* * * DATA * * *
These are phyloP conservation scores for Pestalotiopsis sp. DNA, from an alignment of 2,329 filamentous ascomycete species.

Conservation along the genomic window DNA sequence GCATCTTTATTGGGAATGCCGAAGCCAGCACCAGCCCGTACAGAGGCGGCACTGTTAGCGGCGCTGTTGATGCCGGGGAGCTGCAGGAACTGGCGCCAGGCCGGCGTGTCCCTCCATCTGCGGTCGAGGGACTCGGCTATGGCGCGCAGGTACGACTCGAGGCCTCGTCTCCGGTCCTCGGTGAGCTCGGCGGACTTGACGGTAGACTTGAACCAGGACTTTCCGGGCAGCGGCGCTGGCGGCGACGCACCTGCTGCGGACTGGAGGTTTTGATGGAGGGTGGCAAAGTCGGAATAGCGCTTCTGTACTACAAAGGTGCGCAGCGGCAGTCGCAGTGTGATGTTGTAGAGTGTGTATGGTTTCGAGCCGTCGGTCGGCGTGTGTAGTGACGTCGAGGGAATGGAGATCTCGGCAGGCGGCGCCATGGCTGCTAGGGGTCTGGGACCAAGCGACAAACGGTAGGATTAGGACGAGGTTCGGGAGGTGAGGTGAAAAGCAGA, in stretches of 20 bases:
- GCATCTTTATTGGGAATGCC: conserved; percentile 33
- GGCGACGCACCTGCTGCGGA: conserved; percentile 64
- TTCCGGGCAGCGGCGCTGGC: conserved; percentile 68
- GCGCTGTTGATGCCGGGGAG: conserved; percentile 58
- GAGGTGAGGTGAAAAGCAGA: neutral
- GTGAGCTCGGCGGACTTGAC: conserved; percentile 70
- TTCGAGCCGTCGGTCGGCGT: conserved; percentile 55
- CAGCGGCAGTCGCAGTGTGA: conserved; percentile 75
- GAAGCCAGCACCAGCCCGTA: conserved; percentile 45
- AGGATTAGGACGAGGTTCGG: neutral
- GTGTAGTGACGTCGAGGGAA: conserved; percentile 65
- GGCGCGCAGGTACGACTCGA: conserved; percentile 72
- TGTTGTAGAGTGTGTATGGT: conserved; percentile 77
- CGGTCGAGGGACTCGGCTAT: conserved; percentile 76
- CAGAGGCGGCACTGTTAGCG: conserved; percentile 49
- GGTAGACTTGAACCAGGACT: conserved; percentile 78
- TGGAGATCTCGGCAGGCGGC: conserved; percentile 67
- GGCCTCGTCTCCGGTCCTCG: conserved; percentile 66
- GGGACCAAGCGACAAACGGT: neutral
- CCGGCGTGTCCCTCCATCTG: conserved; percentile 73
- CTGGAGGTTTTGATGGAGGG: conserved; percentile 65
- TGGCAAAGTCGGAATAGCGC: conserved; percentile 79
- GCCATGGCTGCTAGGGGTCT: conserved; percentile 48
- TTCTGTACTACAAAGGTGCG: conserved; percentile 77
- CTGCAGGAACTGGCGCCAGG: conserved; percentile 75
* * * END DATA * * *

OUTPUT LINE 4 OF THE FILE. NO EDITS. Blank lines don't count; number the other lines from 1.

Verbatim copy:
- GGCGACGCACCTGCTGCGGA: conserved; percentile 64